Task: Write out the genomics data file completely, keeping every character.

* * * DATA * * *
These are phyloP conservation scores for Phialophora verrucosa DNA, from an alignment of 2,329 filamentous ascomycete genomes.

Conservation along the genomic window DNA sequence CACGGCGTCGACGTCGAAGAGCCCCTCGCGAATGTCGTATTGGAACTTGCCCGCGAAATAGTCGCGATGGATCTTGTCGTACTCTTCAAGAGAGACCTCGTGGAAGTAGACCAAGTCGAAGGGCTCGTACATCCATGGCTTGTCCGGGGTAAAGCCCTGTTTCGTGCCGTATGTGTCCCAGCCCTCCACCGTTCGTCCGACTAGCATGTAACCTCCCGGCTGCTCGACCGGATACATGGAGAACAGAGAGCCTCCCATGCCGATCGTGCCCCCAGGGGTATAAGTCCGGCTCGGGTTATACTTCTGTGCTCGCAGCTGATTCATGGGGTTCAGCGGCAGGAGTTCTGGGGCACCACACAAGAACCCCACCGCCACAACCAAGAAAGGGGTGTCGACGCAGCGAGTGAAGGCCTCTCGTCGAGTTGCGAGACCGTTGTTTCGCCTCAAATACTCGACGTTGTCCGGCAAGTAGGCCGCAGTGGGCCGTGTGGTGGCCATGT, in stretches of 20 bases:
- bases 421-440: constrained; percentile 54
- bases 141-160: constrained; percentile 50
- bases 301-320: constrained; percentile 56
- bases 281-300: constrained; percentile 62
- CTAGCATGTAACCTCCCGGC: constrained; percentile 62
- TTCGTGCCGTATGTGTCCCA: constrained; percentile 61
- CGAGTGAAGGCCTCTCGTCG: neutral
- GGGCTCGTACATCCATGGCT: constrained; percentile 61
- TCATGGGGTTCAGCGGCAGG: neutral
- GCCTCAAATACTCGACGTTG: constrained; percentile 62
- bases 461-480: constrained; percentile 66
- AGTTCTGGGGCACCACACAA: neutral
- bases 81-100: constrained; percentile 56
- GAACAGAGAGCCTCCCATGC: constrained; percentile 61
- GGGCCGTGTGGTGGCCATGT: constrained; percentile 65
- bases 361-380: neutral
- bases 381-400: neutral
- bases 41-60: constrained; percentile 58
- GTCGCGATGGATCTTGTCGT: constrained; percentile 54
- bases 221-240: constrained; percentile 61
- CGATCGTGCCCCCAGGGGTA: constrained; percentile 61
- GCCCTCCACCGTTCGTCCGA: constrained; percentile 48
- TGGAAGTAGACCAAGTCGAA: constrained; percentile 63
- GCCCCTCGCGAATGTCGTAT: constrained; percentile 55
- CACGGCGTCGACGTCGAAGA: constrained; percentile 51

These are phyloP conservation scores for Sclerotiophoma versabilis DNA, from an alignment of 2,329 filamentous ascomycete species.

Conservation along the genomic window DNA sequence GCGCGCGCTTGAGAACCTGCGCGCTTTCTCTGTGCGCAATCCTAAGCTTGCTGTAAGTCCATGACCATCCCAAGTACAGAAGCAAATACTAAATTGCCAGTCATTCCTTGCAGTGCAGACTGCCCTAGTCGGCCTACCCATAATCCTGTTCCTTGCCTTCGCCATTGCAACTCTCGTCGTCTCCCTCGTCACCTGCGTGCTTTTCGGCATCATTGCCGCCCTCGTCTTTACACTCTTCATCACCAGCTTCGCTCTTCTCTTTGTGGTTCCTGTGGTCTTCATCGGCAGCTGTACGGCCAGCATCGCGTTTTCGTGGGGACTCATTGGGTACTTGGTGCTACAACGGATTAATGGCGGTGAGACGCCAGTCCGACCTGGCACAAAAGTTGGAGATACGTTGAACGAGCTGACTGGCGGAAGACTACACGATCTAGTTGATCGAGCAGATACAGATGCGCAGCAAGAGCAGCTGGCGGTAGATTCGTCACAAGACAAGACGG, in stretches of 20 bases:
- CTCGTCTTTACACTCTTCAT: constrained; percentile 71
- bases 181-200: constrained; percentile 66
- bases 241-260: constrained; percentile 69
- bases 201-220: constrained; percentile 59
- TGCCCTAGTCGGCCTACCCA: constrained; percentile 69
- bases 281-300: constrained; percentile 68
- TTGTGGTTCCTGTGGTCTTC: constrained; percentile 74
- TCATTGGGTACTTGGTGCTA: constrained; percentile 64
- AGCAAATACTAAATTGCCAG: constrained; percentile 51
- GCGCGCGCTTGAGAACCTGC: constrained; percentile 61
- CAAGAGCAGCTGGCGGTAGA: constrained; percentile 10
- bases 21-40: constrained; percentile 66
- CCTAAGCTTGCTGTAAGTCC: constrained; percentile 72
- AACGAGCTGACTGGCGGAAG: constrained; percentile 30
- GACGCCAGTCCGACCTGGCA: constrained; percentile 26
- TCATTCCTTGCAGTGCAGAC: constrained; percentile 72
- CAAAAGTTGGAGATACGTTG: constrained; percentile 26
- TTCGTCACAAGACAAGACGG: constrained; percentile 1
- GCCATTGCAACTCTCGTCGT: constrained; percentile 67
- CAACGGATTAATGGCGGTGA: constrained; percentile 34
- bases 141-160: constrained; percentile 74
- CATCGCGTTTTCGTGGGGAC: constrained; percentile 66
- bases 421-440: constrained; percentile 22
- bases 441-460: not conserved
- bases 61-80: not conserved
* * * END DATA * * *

These are phyloP conservation scores for Phialophora verrucosa DNA, from an alignment of 2,329 filamentous ascomycete genomes.

Conservation along the genomic window DNA sequence CACGGCGTCGACGTCGAAGAGCCCCTCGCGAATGTCGTATTGGAACTTGCCCGCGAAATAGTCGCGATGGATCTTGTCGTACTCTTCAAGAGAGACCTCGTGGAAGTAGACCAAGTCGAAGGGCTCGTACATCCATGGCTTGTCCGGGGTAAAGCCCTGTTTCGTGCCGTATGTGTCCCAGCCCTCCACCGTTCGTCCGACTAGCATGTAACCTCCCGGCTGCTCGACCGGATACATGGAGAACAGAGAGCCTCCCATGCCGATCGTGCCCCCAGGGGTATAAGTCCGGCTCGGGTTATACTTCTGTGCTCGCAGCTGATTCATGGGGTTCAGCGGCAGGAGTTCTGGGGCACCACACAAGAACCCCACCGCCACAACCAAGAAAGGGGTGTCGACGCAGCGAGTGAAGGCCTCTCGTCGAGTTGCGAGACCGTTGTTTCGCCTCAAATACTCGACGTTGTCCGGCAAGTAGGCCGCAGTGGGCCGTGTGGTGGCCATGT, in stretches of 20 bases:
- bases 421-440: constrained; percentile 54
- bases 141-160: constrained; percentile 50
- bases 301-320: constrained; percentile 56
- bases 281-300: constrained; percentile 62
- CTAGCATGTAACCTCCCGGC: constrained; percentile 62
- TTCGTGCCGTATGTGTCCCA: constrained; percentile 61
- CGAGTGAAGGCCTCTCGTCG: neutral
- GGGCTCGTACATCCATGGCT: constrained; percentile 61
- TCATGGGGTTCAGCGGCAGG: neutral
- GCCTCAAATACTCGACGTTG: constrained; percentile 62
- bases 461-480: constrained; percentile 66
- AGTTCTGGGGCACCACACAA: neutral
- bases 81-100: constrained; percentile 56
- GAACAGAGAGCCTCCCATGC: constrained; percentile 61
- GGGCCGTGTGGTGGCCATGT: constrained; percentile 65
- bases 361-380: neutral
- bases 381-400: neutral
- bases 41-60: constrained; percentile 58
- GTCGCGATGGATCTTGTCGT: constrained; percentile 54
- bases 221-240: constrained; percentile 61
- CGATCGTGCCCCCAGGGGTA: constrained; percentile 61
- GCCCTCCACCGTTCGTCCGA: constrained; percentile 48
- TGGAAGTAGACCAAGTCGAA: constrained; percentile 63
- GCCCCTCGCGAATGTCGTAT: constrained; percentile 55
- CACGGCGTCGACGTCGAAGA: constrained; percentile 51

These are phyloP conservation scores for Sclerotiophoma versabilis DNA, from an alignment of 2,329 filamentous ascomycete species.

Conservation along the genomic window DNA sequence GCGCGCGCTTGAGAACCTGCGCGCTTTCTCTGTGCGCAATCCTAAGCTTGCTGTAAGTCCATGACCATCCCAAGTACAGAAGCAAATACTAAATTGCCAGTCATTCCTTGCAGTGCAGACTGCCCTAGTCGGCCTACCCATAATCCTGTTCCTTGCCTTCGCCATTGCAACTCTCGTCGTCTCCCTCGTCACCTGCGTGCTTTTCGGCATCATTGCCGCCCTCGTCTTTACACTCTTCATCACCAGCTTCGCTCTTCTCTTTGTGGTTCCTGTGGTCTTCATCGGCAGCTGTACGGCCAGCATCGCGTTTTCGTGGGGACTCATTGGGTACTTGGTGCTACAACGGATTAATGGCGGTGAGACGCCAGTCCGACCTGGCACAAAAGTTGGAGATACGTTGAACGAGCTGACTGGCGGAAGACTACACGATCTAGTTGATCGAGCAGATACAGATGCGCAGCAAGAGCAGCTGGCGGTAGATTCGTCACAAGACAAGACGG, in stretches of 20 bases:
- CTCGTCTTTACACTCTTCAT: constrained; percentile 71
- bases 181-200: constrained; percentile 66
- bases 241-260: constrained; percentile 69
- bases 201-220: constrained; percentile 59
- TGCCCTAGTCGGCCTACCCA: constrained; percentile 69
- bases 281-300: constrained; percentile 68
- TTGTGGTTCCTGTGGTCTTC: constrained; percentile 74
- TCATTGGGTACTTGGTGCTA: constrained; percentile 64
- AGCAAATACTAAATTGCCAG: constrained; percentile 51
- GCGCGCGCTTGAGAACCTGC: constrained; percentile 61
- CAAGAGCAGCTGGCGGTAGA: constrained; percentile 10
- bases 21-40: constrained; percentile 66
- CCTAAGCTTGCTGTAAGTCC: constrained; percentile 72
- AACGAGCTGACTGGCGGAAG: constrained; percentile 30
- GACGCCAGTCCGACCTGGCA: constrained; percentile 26
- TCATTCCTTGCAGTGCAGAC: constrained; percentile 72
- CAAAAGTTGGAGATACGTTG: constrained; percentile 26
- TTCGTCACAAGACAAGACGG: constrained; percentile 1
- GCCATTGCAACTCTCGTCGT: constrained; percentile 67
- CAACGGATTAATGGCGGTGA: constrained; percentile 34
- bases 141-160: constrained; percentile 74
- CATCGCGTTTTCGTGGGGAC: constrained; percentile 66
- bases 421-440: constrained; percentile 22
- bases 441-460: not conserved
- bases 61-80: not conserved